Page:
Hitting the right spot

I finally got round to signing up for the BTO Garden Birdwatch , so my weekly garden sightings are now uploaded online.  At least one Great Spotted Woodpecker visits the garden pretty much every day, but I hadn’t appreciated it wasn’t always the same one, and I finally got to sort out adults and juveniles and Great and Lesser Spotteds.

So now I know Great Spotted Woodpeckers have distinctive white ‘oval’ bars either side of the plain black back (which look more oval when in flight).  They also have a red undertail.


The male has a red splodge on the nape of his neck.


Plain black back outlined by two white wing ovals – Great Spotted. Red splodge on nape – male.


The female has no red on the head.


Juvenile GSWs have a red cap rather than a splodge at the nape.

Juvenile Great Spotted Woodpeckers could be mistaken for a Lesser Spotted Woodpecker, as they have a red cap too, but this bird quite clearly has ‘the white wing ovals’ and the plain black back, rather than the distinctive white ladder rungs on the back of the Lesser Spotted.

To do today:

Check out ovarian cancer symptoms here.

  • Each year around 7,000 UK women, like me, will find out they have ovarian cancer.*
  • 57% of them will die within 5 years because early detection is difficult. **
  • We need to know more about cancer and sooner.  You can donate to Cancer Research UK through my JustGiving page.


 Extracts from National Institute for Health and Care Excellence (NICE)

“Delayed presentation coupled with a lack of awareness around the possible symptoms, unfortunately mean that far too many women are being referred to hospitals for suspected ovarian cancer once their disease is already at an advanced stage. This is frustrating as the stage of the disease at its diagnosis is crucial in determining which treatments can then be offered.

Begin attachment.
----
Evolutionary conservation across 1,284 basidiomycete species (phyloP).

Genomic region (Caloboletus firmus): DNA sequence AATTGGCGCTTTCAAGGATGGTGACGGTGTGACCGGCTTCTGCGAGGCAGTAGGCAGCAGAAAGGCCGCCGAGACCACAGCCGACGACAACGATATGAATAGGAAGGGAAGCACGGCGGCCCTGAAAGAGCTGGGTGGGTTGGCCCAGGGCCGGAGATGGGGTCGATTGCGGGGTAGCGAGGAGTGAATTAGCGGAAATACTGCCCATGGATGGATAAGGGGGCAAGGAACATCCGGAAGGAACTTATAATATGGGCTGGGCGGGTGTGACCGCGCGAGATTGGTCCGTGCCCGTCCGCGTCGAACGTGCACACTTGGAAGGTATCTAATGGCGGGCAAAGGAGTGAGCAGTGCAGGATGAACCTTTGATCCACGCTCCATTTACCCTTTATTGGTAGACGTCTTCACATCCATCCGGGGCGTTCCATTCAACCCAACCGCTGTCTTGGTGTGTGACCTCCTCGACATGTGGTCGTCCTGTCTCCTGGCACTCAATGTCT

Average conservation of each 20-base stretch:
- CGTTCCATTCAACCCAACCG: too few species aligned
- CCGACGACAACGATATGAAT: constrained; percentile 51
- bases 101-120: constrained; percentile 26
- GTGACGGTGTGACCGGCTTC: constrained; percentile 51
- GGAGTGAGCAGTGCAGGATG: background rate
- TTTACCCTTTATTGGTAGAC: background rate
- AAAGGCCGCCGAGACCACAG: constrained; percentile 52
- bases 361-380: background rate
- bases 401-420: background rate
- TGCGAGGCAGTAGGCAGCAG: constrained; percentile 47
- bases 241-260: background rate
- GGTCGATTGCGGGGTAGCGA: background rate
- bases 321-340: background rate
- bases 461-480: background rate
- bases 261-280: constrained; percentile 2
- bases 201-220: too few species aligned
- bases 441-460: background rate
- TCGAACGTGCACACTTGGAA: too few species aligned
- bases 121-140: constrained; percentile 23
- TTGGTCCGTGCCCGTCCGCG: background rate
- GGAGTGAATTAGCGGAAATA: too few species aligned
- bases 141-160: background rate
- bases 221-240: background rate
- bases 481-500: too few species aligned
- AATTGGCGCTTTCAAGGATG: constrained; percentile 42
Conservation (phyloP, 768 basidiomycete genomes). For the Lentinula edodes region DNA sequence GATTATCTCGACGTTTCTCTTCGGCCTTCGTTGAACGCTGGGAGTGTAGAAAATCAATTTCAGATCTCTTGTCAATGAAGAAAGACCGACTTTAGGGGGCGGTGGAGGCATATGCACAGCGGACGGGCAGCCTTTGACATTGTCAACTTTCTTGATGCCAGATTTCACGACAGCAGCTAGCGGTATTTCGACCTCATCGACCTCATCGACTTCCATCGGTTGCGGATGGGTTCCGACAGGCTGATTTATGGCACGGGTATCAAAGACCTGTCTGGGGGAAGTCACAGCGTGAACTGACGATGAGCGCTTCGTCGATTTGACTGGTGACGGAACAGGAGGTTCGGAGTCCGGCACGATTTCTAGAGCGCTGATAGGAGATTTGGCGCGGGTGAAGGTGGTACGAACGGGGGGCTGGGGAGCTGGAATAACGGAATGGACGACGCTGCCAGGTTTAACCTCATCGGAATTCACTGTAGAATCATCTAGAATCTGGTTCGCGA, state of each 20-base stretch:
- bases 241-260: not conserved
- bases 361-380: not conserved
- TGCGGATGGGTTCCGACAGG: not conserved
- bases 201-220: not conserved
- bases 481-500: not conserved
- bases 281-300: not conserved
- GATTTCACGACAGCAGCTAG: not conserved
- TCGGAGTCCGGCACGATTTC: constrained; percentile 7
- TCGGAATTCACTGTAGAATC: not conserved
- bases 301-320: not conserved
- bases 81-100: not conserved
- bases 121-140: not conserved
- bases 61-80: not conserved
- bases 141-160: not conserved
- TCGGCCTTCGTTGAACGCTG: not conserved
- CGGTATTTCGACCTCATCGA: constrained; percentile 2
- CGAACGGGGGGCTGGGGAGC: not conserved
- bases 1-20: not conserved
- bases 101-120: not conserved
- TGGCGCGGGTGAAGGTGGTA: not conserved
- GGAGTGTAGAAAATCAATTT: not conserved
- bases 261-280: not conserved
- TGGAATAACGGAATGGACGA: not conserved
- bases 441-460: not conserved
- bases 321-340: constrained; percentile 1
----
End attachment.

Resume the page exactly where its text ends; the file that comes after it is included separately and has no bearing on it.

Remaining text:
“Ovarian cancer is difficult to diagnose from the symptoms alone. It is important for GPs to remember that irritable bowel syndrome rarely presents for the first time in women over fifty. Conversely, most ovarian cancers present in women over the age of fifty. Recurrent or prolonged symptoms require a diagnosis at any age.”

 “Having been through repeated courses of chemotherapy and radiotherapy for ovarian cancer, I know how important it is for women to receive an early diagnosis. The symptoms can be confusing – I found that I was eating much less as I felt full very quickly during meals but instead of losing weight, I constantly felt bloated and in pain. It’s very easy for women to put their bodies on a backburner as they deal with busy family and working lives, but they should never ignore the possible symptoms.

“If the symptoms have been present for some time, women should go to see their GP and ask for the blood test. This will either help identify the cause early on, or give women the reassurance they may need.”

* http://www.cancerresearchuk.org/cancer-info/cancerstats/types/ovary/incidence/